CD Review: Underworld — Barking

Om Records

By Giles Turnbull

Underworld has been one of the pioneers of electronic dance music for around 20 years. Their early albums were vast in their imagination; sometimes you wished that tracks comfortably exceeding 10 minutes could be a little less epic!

Barking, their eighth studio album, was written by band members Karl Hyde and Rick Smith, and then each track was shared with noted producers, each allowed to put their own spin on the raw material. It’s an interesting concept, and has created an album that is recognizably Underworld, even classic Underworld at times, with a lighter touch and a feeling that the guys had a greater sense of freedom.

“Bird 1,” the first of a trio of tracks, each barely a shade under seven minutes, comes from a familiar world of sound and poetry, resembling the early albums, and just a hint of the new creative process. “Always Loved A Film” practically fizzes it is so poppy, though it’s also quintessentially a club anthem, with a refrain that is one of those hands-in-the-air signals.

Barking still has the darker reflective moments that immerse you in stories of other people’s lives. “Grace” is one of those; the livelier “Between Stars” is another, and shows how wonderfully the new approach can work: transcendental lyrics, brooding foundations, and a sheen laid out like a patient etherized on a table, while under a full moon there’s an effervescent atmosphere and voices urging, “Let’s go, let’s go, let’s go.”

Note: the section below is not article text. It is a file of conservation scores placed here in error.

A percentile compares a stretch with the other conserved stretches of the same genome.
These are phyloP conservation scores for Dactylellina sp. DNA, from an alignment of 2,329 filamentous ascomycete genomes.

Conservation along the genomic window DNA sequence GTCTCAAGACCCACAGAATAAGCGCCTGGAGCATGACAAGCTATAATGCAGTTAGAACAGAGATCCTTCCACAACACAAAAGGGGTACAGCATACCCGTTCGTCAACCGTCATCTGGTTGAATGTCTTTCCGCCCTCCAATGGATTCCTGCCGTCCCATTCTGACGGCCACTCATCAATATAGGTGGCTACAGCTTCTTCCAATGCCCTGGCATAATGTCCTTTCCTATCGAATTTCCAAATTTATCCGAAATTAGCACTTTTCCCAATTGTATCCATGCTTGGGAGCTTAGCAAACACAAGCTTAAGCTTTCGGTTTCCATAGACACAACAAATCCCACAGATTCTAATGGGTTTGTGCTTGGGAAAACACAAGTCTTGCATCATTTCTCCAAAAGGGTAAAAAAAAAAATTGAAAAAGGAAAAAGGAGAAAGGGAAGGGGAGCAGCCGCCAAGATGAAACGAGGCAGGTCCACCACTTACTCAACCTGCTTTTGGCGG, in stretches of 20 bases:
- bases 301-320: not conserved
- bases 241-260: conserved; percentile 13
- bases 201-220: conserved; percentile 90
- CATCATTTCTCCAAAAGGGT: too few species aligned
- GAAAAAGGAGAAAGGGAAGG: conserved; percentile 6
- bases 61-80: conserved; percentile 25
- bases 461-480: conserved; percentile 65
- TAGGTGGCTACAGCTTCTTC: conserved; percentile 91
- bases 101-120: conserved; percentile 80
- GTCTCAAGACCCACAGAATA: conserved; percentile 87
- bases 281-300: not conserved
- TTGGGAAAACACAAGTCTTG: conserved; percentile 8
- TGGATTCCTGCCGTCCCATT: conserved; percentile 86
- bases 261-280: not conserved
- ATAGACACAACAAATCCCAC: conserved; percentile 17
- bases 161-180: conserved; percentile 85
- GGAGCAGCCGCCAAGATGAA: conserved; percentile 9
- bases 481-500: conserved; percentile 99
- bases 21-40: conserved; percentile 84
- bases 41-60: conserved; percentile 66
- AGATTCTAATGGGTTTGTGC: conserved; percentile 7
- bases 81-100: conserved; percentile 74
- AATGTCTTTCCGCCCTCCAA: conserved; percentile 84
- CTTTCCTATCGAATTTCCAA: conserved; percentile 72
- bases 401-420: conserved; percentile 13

“Diamond Jigsaw” picks up the gauntlet, but it begins to feel like it’s winding up to go nowhere. “Moon In Water” is intriguing in its oddity; it has a bounce to the beat, but isn’t going to wind you up ready to head into the night on a wave of euphoria. The quiet romance of “Louisiana,” rich in metaphor, is an ending so gentle it’s unnerving.

As a whole, this album is a mixed bag of tricks; a colliding of several different worlds. There are moments of genius, written and delivered by masters of their craft, mixed up with tracks that feel like radio edits of what could be much better, longer explorations. Then there are the pop-natured thrills, destined to be dance floor favorites; and wrapping it all up are the indulgent experimental exhibits that give the album the relaxed vibe of a band having fun.

If Underworld was a dodecahedron, you’d find a bit of every side here; it all works, in different ways and for different reasons. It is great to hear classic strains given a new breath of life, and I give this album a big thumbs up for still trying new things, and for still capturing the imagination as Underworld always have.


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